Sermon 1566. Cheer for the Worker and Hope for London
DELIVERED ON THURSDAY EVENING, OCTOBER 28, 1880,
BY C. H. SPURGEON,
AT THE METROPOLITAN TABERNACLE, NEWINGTON.
"Then spoke the Lord to Paul in the night by a vision, Be not afraid, but speak and hold not your peace: for I am with youand no man shall set on you to hurt you: for I have much people in this city." Acts 18:9,10.
IT is clear from this, dear Friends, that even he who was not a whit behind the chief of the Apostles sometimes needed specialcomfort. It is possible that even the bravest of the brave may be afraid. Sinking of heart assailed even Samson while as yetthe thousand slain lay in heaps around him. Moses was cast down in the desert and David on the throne. Even iron will melt,much more a heart of flesh. Remember the faintness of Elijah when he said, "Let me die, I am no better than my fathers," andrecollect that this was a lion-like man, one of those ministers of God who are as a flame of fire! The second Elijah, he whorebuked Herod to his face, was sadly staggered while he lay in prison. John the Baptist sent to Jesus to inquire, "Are youHe that should come?"
No doubt those heroes who have fought the battle of the Truth of God and have driven back its adversaries have been men oflike passions with us and some of them of more than ordinary sensitiveness of feeling. Luther said, "Because I seem to bealways strong and merry, men think that I walk on a bed of roses, but God knows how it is with me." Perhaps no man ever experiencedsuch mighty joys and such tremendous despairs as did that mighty man who shook the papacy to its foundation! Even Paul wasnot without his tendency to fear. He writes in one of his Epistles: "When we were come into Macedonia, our flesh had no rest,but we were troubled on every side; without were fightings, within were fears." Do not think, therefore, my dear Brother orSister, if, in working for Christ, you get thoroughly cast down and sick of yourself, that you are undergoing an experienceunknown to the sons of God. It is by no means so.
Trembling takes hold on all in turns. Faintness is common enough on all hands. Fear, like the mist of the valley, steals overthe very garden of the Lord and there is not a flower in all the borders which is not, at times, bowed down with the weightof the chilly damp. But the Lord took care to visit His servant when he was in a measure of trouble, or afraid of being so.He came to him in the visions of the night. We do not expect to see the Lord Jesus Christ in visions, now, for, "we have amore sure Word of prophecy to which we do well to take heed, as unto a light that shines in a dark place"-we have the Wordof God, Inspired and Infallible! We have the whole of the Divinely written roll-we can read it when we will and from its pagesGod speaks with a clear and certain voice. A dream of the night might, perhaps, be only a dream, even in those olden timeswhen God did speak in visions-but this Word of the Lord is no delusion! It stands fast forever and ever and every promiseis sure, being made yes and amen in Christ Jesus.
When by faith we take the promise, it is as if Christ did speak it again to each one of us, for the promise is never exhausted.It is as fresh today, when I read it, as when the eyes of saints a thousand years ago found comfort in it! God is always appearingto you who have believing eyes! God is never silent until we are deaf. He speaks to us morning by morning and He has preceptupon precept for the quiet hours of eventide. The Lord did but appear to Paul during one night, for visions are short andfew, but any night you like to wake and open the Scriptures and seek for the power of the Spirit to rest upon them, you shallhear Jesus speaking to you-and any day you turn to that passage in Isaiah, you shall hear the very words that Jesus spoketo Paul, "Fear not, I am with you," with these additional words, "I am your God. When you go through the fire, you shall notbe burned, neither shall the flame kindle upon you."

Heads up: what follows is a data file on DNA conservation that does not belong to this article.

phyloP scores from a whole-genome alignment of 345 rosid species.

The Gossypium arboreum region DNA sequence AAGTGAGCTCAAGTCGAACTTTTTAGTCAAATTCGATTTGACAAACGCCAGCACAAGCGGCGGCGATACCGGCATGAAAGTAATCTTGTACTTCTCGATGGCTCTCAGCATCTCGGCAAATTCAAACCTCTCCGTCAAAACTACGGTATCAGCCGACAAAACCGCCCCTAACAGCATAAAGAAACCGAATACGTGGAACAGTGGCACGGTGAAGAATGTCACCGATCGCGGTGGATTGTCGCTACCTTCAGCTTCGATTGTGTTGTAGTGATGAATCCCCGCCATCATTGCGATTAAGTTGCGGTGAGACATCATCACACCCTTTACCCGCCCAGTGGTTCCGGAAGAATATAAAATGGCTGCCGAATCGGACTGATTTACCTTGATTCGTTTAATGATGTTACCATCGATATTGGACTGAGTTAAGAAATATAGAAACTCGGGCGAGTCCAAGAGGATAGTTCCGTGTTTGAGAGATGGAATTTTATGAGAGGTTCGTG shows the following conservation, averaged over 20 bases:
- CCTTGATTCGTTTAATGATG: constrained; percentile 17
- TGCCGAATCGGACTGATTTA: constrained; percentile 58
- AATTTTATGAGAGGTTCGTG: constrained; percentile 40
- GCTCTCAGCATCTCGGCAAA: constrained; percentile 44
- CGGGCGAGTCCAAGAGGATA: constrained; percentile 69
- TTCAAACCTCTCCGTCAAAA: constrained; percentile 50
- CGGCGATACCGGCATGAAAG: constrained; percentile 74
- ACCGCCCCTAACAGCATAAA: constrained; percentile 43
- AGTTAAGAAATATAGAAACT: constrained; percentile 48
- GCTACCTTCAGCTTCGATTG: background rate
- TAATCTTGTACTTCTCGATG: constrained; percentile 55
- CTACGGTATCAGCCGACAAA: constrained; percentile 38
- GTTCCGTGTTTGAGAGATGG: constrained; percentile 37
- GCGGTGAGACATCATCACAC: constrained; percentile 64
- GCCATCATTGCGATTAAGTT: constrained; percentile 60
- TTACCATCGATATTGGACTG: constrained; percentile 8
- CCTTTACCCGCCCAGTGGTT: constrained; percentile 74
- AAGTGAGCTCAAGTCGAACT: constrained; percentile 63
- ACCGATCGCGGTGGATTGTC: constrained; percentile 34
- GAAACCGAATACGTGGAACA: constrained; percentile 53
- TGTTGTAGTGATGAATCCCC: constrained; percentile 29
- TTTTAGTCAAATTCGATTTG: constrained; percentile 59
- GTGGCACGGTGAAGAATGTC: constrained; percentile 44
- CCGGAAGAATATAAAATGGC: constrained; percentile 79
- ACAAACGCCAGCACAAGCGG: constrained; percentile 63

Besides, visions and such like things belong to the infancy of the Church-now that she has grown strong, she exercises a greaterfaith in God and needs not that the Invisible should be supplemented by signs and wonders. If you plant a tree in an orchard,it is very common to put a big stake by the side of it to hold it up. Nobody thinks of putting a post to support an appletree which has been there for the last 50 years! In fact, it could hold the stake rather than borrow support from it.
When a ship leaves the docks and passes down the river, you will see it towed out till it reaches the sea. But that same vesselwill, by-and-by, spread all her sails and with a heavenly breeze to bear her along, she will need no tug to tow her to thedesired haven. The Church of God, today, is a tree that needs no support of miracles and visions! She is a vessel that hasbraved for 2,000 years the battle and the breeze and will still, till Christ comes, outride every storm!
At this time, O servants of Jesus, you have the Word of God, which is better than visions! Oh, that tonight the Lord Jesuswould take of His own Word and, by His Spirit, speak it home to all who love Him! Then will they be as much refreshed as thoughthey were in Patmos with the beloved Disciple. My prayer has been especially that the Lord would say to each one here presentwho knows His name, "Be not afraid, but speak and hold not your peace; for I am with you and no man shall set on you to hurtyou: for I have much people in this city." I am to be understood as speaking to every blood-bought man and woman with theanxious desire that the words of the text should be laid home to the heart of each one. O Spirit of God, make Your servant'swords to be as fire among stubble, that so the Gospel flame may spread abroad!